• Announcements

    • purplejuliana

      Micro-Mark Discount code for IGMA   01/29/2017

      Great News for miniature artists!!!! In support of IGMA and the world of fine miniatures,  Micro-Mark the small tool specialists, have offered IGMA a 10% discount on all their purchases.  Buyer gets 10% off all purchases and in support of the Guild Micro-Mark will donate 5% of your purchased price to IGMA Be sure to enter Promo code IGMASAVE16 www.micromark.com Can be used on sale merchandise, but cannot be combined with another offer.  For example if an item is in the close-out section on the Micromark website, the discount will apply. If they discount some items in an email (a special promotion) the 10% will not be able to be combined with that offer.  Time to go shopping!!!      

Leaderboard

  1. WeekendMiniaturist

    WeekendMiniaturist

    Moderators


    • Points

      20

    • Content count

      932


  2. CollieFeathers

    CollieFeathers

    Members


    • Points

      13

    • Content count

      60


  3. ElgaKoster

    ElgaKoster

    Members


    • Points

      10

    • Content count

      891


  4. Miniature Studio

    Miniature Studio

    Members


    • Points

      8

    • Content count

      42



Popular Content

Showing most liked content since 07/19/2017 in all areas

  1. 4 points
    Look at THIS! Laughing witches, complete with bat wings, spider's web and a gorgeous background. This will HAVE to be the doors of a wardrobe for a haunted dollhouse one day.
  2. 3 points
    Progress! The rooks and knights are finished. On to the bishops.
  3. 2 points
    I have been turning very small items out of corian, it turns beautifully smooth with sharp tools. It comes in many colors, I bought small slabs from a knife makers supply shop that I cut into short square strips on my table saw and then turned it into round rods so that it will fit into collets.
  4. 2 points
    No, the clock is not a working one, although the hands of the dial are separate and were cut out of brass, fashioned, and then painted black. The window is of plate-glass. In that watch-works require adjusting and repair, especially as they age, I wasn't inspired to include one. It's a full dial, make no mistake, just like a real one, but with no mechanism. Even the Moon dial is a separate component, albeit incomplete if one was to rotate it. A close-up of the clock-face; the Moon is something of a self-portrait...
  5. 2 points
    It occurred to me that if you're planning to cast the original turned piece, blue or green jeweler's wax will hold excellent detail and the striations can be polished out with mineral spirits. I've turned almost paper thin plates and bowls out of it, and it's very strong. I haven't tried turning aluminum, but brass can be turned without striations with a bit of practice, and can be polished easily and quickly on the lathe with a flex shaft or Dremel followed by a rouge or polishing paste. Your queen looks spectacular!
  6. 2 points
    Copy in oil on wood panel. John Constable. 1802.
  7. 1 point
    Hello all, First, thank you for your patience, as this project is going to take quite some time, as I intend to electrify it, à la round-wire; not to mention the various permanent fixtures to be incorporated. The house will be a simple two-story, and constructed of 1/2"(nominal)-thick, cabinet-grade plywood. I have the first floor drawn out already... I also have the upper floor drawn up, albeit virtually at present... I couldn't imagine a bathroom being 15' deep, so I laid out an upper-level porch, or veranda, beyond the bathroom and the short hall. The bedroom is almost as generous in size as the living room. The ground floor will rise 10"(10') in height, and the upper floor 9"(9'). In so far as a space-hogging staircase, it will have to exist in the imagination. I may include a shallow bay window at the front of the dining area within the kitchen. The house will have a flat roof, yet slightly domed, and there will be fireplaces on both floors, within the living and bed rooms, along with an exterior chimney and cap. The house will serve primarily as a backdrop for the miniatures I make and offer; but also for my mother to enjoy, in these, her golden years. Thank you for looking. Alan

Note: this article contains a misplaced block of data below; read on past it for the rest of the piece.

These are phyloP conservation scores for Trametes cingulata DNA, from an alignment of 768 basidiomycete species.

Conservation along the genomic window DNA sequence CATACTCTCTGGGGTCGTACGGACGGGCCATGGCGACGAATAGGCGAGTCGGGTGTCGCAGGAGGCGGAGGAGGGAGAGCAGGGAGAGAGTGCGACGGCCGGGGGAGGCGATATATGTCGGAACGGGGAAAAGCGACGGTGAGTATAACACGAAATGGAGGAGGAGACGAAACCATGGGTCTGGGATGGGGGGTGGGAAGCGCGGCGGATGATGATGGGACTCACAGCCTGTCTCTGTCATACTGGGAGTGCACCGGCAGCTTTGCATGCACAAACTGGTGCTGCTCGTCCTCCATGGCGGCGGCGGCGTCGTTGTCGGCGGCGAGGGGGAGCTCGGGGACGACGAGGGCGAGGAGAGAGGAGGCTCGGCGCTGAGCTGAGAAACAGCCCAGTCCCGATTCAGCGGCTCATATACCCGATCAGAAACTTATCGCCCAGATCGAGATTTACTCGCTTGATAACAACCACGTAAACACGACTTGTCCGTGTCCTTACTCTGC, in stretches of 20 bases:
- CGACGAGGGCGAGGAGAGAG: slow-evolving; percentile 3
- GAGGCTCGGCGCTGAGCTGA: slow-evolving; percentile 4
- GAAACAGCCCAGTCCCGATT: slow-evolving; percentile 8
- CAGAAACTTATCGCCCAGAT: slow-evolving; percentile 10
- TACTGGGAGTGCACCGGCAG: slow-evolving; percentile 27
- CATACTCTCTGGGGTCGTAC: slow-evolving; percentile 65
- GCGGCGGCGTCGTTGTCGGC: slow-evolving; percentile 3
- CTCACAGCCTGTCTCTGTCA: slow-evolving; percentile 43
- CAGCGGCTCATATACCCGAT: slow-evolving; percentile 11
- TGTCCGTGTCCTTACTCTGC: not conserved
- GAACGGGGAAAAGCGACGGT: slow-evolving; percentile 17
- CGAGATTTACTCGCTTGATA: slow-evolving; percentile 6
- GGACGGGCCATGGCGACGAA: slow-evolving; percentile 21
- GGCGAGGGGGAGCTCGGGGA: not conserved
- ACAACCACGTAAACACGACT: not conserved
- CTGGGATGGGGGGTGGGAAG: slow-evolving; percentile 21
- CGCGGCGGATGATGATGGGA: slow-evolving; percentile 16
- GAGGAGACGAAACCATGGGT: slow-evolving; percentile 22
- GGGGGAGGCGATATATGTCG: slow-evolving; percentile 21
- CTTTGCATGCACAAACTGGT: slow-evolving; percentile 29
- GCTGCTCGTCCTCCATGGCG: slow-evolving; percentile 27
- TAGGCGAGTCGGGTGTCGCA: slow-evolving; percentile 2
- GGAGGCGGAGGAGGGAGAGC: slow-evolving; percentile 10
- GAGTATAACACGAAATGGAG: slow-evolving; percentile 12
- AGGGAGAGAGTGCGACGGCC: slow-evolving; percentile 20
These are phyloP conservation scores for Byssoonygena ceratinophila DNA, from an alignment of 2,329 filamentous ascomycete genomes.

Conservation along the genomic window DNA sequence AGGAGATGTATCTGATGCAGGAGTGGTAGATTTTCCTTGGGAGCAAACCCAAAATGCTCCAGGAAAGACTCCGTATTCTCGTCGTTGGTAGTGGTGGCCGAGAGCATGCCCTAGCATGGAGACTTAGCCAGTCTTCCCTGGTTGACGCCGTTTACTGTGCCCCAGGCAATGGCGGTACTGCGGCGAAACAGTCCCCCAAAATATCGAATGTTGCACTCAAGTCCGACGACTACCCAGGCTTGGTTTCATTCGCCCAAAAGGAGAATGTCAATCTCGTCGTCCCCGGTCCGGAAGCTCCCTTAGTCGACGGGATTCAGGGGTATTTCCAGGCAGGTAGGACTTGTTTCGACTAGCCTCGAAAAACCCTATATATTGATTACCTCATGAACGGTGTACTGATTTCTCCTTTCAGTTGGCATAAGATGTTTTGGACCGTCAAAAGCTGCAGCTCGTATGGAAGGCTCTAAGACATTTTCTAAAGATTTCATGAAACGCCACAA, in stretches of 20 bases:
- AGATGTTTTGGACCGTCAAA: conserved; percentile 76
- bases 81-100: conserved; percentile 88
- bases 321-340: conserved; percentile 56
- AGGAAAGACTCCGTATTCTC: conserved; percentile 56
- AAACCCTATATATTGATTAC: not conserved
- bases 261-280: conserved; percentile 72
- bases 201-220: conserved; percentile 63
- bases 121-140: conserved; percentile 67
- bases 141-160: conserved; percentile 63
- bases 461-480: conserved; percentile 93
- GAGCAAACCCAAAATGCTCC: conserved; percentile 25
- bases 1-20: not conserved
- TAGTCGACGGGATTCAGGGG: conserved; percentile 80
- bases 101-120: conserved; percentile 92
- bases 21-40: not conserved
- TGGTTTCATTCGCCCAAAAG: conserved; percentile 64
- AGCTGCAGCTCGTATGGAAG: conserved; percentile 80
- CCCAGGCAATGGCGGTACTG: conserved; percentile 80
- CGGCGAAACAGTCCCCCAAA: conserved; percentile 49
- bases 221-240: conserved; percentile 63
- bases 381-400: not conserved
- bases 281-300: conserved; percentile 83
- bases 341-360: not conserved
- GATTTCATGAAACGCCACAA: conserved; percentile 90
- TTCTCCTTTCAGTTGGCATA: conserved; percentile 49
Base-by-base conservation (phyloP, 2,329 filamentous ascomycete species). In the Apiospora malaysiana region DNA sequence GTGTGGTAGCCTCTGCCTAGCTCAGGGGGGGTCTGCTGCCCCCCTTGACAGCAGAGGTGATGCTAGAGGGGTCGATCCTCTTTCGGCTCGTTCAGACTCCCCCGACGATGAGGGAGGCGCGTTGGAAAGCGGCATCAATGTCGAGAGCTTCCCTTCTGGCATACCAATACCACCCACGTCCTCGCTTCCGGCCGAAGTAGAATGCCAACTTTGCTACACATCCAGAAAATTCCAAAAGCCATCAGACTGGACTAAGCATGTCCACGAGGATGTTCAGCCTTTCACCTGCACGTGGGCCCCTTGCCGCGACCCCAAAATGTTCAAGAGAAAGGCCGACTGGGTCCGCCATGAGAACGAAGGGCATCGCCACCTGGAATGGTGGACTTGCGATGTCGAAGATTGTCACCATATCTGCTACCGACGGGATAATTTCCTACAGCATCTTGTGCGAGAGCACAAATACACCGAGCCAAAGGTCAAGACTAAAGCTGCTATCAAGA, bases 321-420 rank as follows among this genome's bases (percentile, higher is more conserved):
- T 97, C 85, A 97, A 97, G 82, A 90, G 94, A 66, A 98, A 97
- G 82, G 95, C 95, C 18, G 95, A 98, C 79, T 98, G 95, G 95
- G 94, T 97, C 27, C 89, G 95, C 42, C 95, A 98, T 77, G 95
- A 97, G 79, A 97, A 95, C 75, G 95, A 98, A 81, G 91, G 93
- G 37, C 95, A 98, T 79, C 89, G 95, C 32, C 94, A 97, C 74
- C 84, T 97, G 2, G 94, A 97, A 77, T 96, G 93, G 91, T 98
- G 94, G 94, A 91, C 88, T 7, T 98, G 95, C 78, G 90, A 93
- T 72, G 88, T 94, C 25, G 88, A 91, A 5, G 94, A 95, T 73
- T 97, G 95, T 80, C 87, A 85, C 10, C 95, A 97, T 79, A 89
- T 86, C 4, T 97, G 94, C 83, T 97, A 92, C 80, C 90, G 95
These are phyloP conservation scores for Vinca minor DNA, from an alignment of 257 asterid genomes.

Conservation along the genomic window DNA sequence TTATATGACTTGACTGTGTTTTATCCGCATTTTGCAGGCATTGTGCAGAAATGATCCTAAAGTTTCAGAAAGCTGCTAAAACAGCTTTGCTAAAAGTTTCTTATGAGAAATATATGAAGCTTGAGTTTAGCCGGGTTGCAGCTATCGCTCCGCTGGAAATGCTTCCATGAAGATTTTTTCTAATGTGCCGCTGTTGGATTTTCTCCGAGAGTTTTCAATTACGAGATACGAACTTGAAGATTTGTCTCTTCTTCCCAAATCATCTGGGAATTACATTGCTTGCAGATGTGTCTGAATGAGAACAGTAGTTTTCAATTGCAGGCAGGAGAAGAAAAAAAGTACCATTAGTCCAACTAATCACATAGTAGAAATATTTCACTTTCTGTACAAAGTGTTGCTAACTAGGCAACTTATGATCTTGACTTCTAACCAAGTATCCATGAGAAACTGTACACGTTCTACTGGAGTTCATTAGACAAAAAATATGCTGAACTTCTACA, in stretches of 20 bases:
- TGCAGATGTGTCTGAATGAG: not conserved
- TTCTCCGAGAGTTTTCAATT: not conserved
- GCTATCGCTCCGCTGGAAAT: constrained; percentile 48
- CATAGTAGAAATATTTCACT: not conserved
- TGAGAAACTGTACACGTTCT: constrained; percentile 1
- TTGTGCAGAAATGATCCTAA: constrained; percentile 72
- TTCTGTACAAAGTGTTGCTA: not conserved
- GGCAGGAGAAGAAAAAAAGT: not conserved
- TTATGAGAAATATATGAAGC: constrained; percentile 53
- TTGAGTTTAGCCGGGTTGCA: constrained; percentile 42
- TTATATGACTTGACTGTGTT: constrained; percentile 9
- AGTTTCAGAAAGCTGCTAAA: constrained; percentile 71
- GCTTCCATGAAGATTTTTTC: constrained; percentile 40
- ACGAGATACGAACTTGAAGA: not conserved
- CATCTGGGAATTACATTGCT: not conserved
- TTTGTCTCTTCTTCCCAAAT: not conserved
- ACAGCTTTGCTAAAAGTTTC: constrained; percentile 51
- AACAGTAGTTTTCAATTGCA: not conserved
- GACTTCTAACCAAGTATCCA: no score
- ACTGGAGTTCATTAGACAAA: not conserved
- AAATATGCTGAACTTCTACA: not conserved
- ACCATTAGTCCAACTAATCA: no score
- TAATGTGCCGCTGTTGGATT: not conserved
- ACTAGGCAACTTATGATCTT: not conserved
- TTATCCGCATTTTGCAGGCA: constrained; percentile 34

8. 1 point
    In the small world, monoliths, and of solid mahogany... They've been marked with graphite. Hmm, for what might they be... ...?
  9. 1 point
    Good design humor! It looks good, and the paint program provides a good illustration... I like stairs with landings... seems like a good use of space, as the stairs to 2nd floor in our home has two landings, and I will have to measure the clearance... Even almost -mini- real- me thinks 5' is a little short... perhaps you can increase the landing size, and move two of the bottom stairs up? The concept of realism always pulls at my head, and probably 95% of the people in the world are taller then 5' when they are grown up, heck there are a lot of children that are taller then 5' that are not adults....just a thought for today... You loose the floor space on the first floor by increasing the size of the landing. I always want to add to the floor plan when I'm doing stairs. Figuratively, the house becomes larger after I build the staircase, so for my first scratch build I am building the stairs first, and the stairs become one of the focal points, or for me the heart of the build. Even as I tour homes for sale in my local community, I have always been drawn to the stairs... it is difficult to get a bed, dresser and wardrobe up the stairs when they are only 2' wide.... so then I am back to the illusion of stairs vs. the reality of putting real, functioning stairs into the build. Our stairs to 2nd floor, are two stairs, landing, 8 stairs at 90 degrees, and 3 stairs and landing at 90 degrees... (I hope this make sense, stairs are challenging to me.) Illusion or reality? Decisions are so much fun... will you trim them in the same manner as a joiner would do in real life? I was going to route my trim into each stair, instead of applying molding under each stair tread. I hope I have my terms correct; no caffeine... trying to abstain until noon!